Mentions: We have previously demonstrated that a crosstalk initiated by endothelial cells enhances tumor cell survival and migration in vitro, and that endothelial cell-derived IL-6 induces phosphorylation of STAT3 in tumor cells [26]. The overall hypothesis underlying this study is that the activation of signaling pathways in tumor cells induced by endothelial cell-secreted factors enhances tumor growth. To begin to address this hypothesis, we exposed HeLa cells to serum-free endothelial cell (HDMEC) conditioned medium (CM) or tumor cell (HeLa) CM and analyzed phosphorylation events over time (Figure 1A). We observed that phosphorylation levels of STAT3, Akt, and ERK were higher in tumor cells exposed to HDMEC CM than in tumor cells exposed to HeLa CM, or unconditioned medium (EBM). The induction of phosphorylation was observed primarily at early time points (15 to 30 minutes), decreasing at 1 hour (Figure 1A). Notably, expression levels of IL-6 were higher in HDMEC CM than in HeLa CM, and silencing IL-6 in endothelial cells did not have a measurable impact in endothelial cell proliferation (data not shown). In addition, we analyzed phosphorylation events on HeLa cells and on keratinocytes (HOK-16B) exposed to HDMEC CM or unconditioned medium (EBM) (Figure 1B). We observed that phosphorylation levels of STAT3, Akt, and ERK were higher when both tumor cells and keratinocytes were exposed to HDMEC CM than to EBM. Similarly, phosphorylation was observed mainly at early time points and decreased at 24 hours (Figure 1B).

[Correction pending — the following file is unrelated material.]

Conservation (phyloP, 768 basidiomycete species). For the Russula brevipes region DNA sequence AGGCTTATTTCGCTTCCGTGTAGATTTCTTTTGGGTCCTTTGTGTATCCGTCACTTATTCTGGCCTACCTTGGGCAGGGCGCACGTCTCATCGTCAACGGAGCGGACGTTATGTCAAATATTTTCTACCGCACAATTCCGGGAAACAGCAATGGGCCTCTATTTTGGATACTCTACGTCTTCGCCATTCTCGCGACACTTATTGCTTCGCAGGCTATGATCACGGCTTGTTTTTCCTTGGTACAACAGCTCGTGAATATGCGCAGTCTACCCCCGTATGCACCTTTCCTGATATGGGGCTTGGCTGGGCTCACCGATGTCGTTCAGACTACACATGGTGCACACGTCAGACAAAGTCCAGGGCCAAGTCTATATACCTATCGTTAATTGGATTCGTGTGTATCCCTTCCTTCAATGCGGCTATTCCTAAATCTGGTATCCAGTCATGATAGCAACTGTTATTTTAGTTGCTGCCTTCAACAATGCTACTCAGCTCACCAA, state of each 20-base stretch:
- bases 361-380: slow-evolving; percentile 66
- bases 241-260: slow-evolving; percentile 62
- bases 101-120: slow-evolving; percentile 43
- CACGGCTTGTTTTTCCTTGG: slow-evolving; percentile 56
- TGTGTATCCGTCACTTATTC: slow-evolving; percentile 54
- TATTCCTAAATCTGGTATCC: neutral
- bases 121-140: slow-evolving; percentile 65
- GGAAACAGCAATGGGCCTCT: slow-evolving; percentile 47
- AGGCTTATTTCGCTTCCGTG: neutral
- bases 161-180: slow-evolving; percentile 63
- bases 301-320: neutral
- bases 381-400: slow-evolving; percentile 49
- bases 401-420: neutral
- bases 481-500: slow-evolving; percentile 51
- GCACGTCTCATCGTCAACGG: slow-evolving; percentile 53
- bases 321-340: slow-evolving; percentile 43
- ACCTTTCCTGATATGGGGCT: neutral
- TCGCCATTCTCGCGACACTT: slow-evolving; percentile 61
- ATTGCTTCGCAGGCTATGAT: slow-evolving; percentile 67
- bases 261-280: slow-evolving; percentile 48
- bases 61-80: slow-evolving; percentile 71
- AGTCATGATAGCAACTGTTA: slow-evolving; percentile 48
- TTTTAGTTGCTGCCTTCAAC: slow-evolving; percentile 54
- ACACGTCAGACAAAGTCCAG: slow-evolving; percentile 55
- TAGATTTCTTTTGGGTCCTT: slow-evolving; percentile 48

Bottom Line: In search for a possible mechanism for the activation of the STAT3 signaling pathway, we observed that silencing interleukin (IL)-6 in tumor-associated endothelial cells inhibited STAT3 phosphorylation in tumor cells.Notably, tumors vascularized with IL-6-silenced endothelial cells showed lower intratumoral microvessel density, lower tumor cell proliferation, and slower growth than tumors vascularized with control endothelial cells.Collectively, these results demonstrate that IL-6 secreted by endothelial cells enhance tumor growth, and suggest that cancer patients might benefit from targeted approaches that block signaling events initiated by endothelial cells.